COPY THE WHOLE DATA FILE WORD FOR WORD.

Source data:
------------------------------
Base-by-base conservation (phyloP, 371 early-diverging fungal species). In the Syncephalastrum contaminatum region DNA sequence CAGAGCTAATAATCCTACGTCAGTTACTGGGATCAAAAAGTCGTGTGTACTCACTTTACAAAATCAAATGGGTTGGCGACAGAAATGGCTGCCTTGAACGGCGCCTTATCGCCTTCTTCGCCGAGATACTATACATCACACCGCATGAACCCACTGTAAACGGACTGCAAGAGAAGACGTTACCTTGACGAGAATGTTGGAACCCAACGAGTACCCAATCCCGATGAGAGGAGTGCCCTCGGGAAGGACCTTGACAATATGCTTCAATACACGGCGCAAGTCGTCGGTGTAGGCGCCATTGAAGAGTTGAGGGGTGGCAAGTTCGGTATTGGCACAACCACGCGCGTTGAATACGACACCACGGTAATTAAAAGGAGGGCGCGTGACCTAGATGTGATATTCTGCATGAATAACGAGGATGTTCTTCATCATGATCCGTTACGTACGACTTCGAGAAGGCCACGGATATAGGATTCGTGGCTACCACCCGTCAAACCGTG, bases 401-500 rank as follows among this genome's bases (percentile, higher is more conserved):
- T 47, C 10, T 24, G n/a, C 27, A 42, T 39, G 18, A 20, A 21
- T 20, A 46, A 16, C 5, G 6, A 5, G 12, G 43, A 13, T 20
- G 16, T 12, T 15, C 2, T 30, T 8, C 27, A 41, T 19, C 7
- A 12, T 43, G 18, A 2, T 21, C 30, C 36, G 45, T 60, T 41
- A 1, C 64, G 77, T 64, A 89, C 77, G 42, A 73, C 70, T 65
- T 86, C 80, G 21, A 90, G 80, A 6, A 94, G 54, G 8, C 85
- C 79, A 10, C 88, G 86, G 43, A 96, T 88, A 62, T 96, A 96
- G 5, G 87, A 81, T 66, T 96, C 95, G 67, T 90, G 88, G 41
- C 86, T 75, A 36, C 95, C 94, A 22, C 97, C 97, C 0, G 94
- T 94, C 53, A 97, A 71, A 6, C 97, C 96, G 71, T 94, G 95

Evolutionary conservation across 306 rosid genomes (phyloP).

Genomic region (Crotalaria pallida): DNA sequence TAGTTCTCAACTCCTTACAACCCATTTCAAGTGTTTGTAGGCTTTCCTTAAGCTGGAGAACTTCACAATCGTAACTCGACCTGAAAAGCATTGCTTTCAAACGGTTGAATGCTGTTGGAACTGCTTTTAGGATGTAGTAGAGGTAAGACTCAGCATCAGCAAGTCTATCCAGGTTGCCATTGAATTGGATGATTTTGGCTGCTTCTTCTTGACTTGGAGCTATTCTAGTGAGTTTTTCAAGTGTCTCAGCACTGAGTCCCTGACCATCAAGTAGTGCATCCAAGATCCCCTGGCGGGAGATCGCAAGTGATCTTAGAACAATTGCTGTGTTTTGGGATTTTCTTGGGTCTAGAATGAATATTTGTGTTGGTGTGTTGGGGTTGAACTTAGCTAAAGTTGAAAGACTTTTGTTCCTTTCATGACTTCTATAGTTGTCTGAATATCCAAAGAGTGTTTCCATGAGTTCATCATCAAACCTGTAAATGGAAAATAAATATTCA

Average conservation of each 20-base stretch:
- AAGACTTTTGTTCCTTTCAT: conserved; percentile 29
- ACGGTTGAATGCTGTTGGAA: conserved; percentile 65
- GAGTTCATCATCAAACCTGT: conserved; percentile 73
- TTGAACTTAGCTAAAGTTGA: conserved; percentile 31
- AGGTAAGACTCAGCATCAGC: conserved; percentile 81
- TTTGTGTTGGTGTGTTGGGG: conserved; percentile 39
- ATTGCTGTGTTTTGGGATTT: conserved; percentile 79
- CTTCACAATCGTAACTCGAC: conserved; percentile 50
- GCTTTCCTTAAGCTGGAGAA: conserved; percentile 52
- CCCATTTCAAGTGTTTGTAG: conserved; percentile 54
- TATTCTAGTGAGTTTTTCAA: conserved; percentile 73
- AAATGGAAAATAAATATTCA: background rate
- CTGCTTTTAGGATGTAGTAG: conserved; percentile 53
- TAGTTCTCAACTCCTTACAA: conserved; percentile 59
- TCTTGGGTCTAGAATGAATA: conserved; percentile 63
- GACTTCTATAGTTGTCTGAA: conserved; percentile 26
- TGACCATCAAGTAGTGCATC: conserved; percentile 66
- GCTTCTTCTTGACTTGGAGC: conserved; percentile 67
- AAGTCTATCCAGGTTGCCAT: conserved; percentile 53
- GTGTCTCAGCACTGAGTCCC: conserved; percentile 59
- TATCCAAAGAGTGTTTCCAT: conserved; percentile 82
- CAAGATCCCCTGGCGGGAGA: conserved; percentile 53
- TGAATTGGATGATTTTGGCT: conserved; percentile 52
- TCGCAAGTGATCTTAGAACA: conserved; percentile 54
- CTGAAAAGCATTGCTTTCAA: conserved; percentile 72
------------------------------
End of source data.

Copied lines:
Base-by-base conservation (phyloP, 371 early-diverging fungal species). In the Syncephalastrum contaminatum region DNA sequence CAGAGCTAATAATCCTACGTCAGTTACTGGGATCAAAAAGTCGTGTGTACTCACTTTACAAAATCAAATGGGTTGGCGACAGAAATGGCTGCCTTGAACGGCGCCTTATCGCCTTCTTCGCCGAGATACTATACATCACACCGCATGAACCCACTGTAAACGGACTGCAAGAGAAGACGTTACCTTGACGAGAATGTTGGAACCCAACGAGTACCCAATCCCGATGAGAGGAGTGCCCTCGGGAAGGACCTTGACAATATGCTTCAATACACGGCGCAAGTCGTCGGTGTAGGCGCCATTGAAGAGTTGAGGGGTGGCAAGTTCGGTATTGGCACAACCACGCGCGTTGAATACGACACCACGGTAATTAAAAGGAGGGCGCGTGACCTAGATGTGATATTCTGCATGAATAACGAGGATGTTCTTCATCATGATCCGTTACGTACGACTTCGAGAAGGCCACGGATATAGGATTCGTGGCTACCACCCGTCAAACCGTG, bases 401-500 rank as follows among this genome's bases (percentile, higher is more conserved):
- T 47, C 10, T 24, G n/a, C 27, A 42, T 39, G 18, A 20, A 21
- T 20, A 46, A 16, C 5, G 6, A 5, G 12, G 43, A 13, T 20
- G 16, T 12, T 15, C 2, T 30, T 8, C 27, A 41, T 19, C 7
- A 12, T 43, G 18, A 2, T 21, C 30, C 36, G 45, T 60, T 41
- A 1, C 64, G 77, T 64, A 89, C 77, G 42, A 73, C 70, T 65
- T 86, C 80, G 21, A 90, G 80, A 6, A 94, G 54, G 8, C 85
- C 79, A 10, C 88, G 86, G 43, A 96, T 88, A 62, T 96, A 96
- G 5, G 87, A 81, T 66, T 96, C 95, G 67, T 90, G 88, G 41
- C 86, T 75, A 36, C 95, C 94, A 22, C 97, C 97, C 0, G 94
- T 94, C 53, A 97, A 71, A 6, C 97, C 96, G 71, T 94, G 95

Evolutionary conservation across 306 rosid genomes (phyloP).

Genomic region (Crotalaria pallida): DNA sequence TAGTTCTCAACTCCTTACAACCCATTTCAAGTGTTTGTAGGCTTTCCTTAAGCTGGAGAACTTCACAATCGTAACTCGACCTGAAAAGCATTGCTTTCAAACGGTTGAATGCTGTTGGAACTGCTTTTAGGATGTAGTAGAGGTAAGACTCAGCATCAGCAAGTCTATCCAGGTTGCCATTGAATTGGATGATTTTGGCTGCTTCTTCTTGACTTGGAGCTATTCTAGTGAGTTTTTCAAGTGTCTCAGCACTGAGTCCCTGACCATCAAGTAGTGCATCCAAGATCCCCTGGCGGGAGATCGCAAGTGATCTTAGAACAATTGCTGTGTTTTGGGATTTTCTTGGGTCTAGAATGAATATTTGTGTTGGTGTGTTGGGGTTGAACTTAGCTAAAGTTGAAAGACTTTTGTTCCTTTCATGACTTCTATAGTTGTCTGAATATCCAAAGAGTGTTTCCATGAGTTCATCATCAAACCTGTAAATGGAAAATAAATATTCA

Average conservation of each 20-base stretch:
- AAGACTTTTGTTCCTTTCAT: conserved; percentile 29
- ACGGTTGAATGCTGTTGGAA: conserved; percentile 65
- GAGTTCATCATCAAACCTGT: conserved; percentile 73
- TTGAACTTAGCTAAAGTTGA: conserved; percentile 31
- AGGTAAGACTCAGCATCAGC: conserved; percentile 81
- TTTGTGTTGGTGTGTTGGGG: conserved; percentile 39
- ATTGCTGTGTTTTGGGATTT: conserved; percentile 79
- CTTCACAATCGTAACTCGAC: conserved; percentile 50
- GCTTTCCTTAAGCTGGAGAA: conserved; percentile 52
- CCCATTTCAAGTGTTTGTAG: conserved; percentile 54
- TATTCTAGTGAGTTTTTCAA: conserved; percentile 73
- AAATGGAAAATAAATATTCA: background rate
- CTGCTTTTAGGATGTAGTAG: conserved; percentile 53
- TAGTTCTCAACTCCTTACAA: conserved; percentile 59
- TCTTGGGTCTAGAATGAATA: conserved; percentile 63
- GACTTCTATAGTTGTCTGAA: conserved; percentile 26
- TGACCATCAAGTAGTGCATC: conserved; percentile 66
- GCTTCTTCTTGACTTGGAGC: conserved; percentile 67
- AAGTCTATCCAGGTTGCCAT: conserved; percentile 53
- GTGTCTCAGCACTGAGTCCC: conserved; percentile 59
- TATCCAAAGAGTGTTTCCAT: conserved; percentile 82
- CAAGATCCCCTGGCGGGAGA: conserved; percentile 53
- TGAATTGGATGATTTTGGCT: conserved; percentile 52
- TCGCAAGTGATCTTAGAACA: conserved; percentile 54
- CTGAAAAGCATTGCTTTCAA: conserved; percentile 72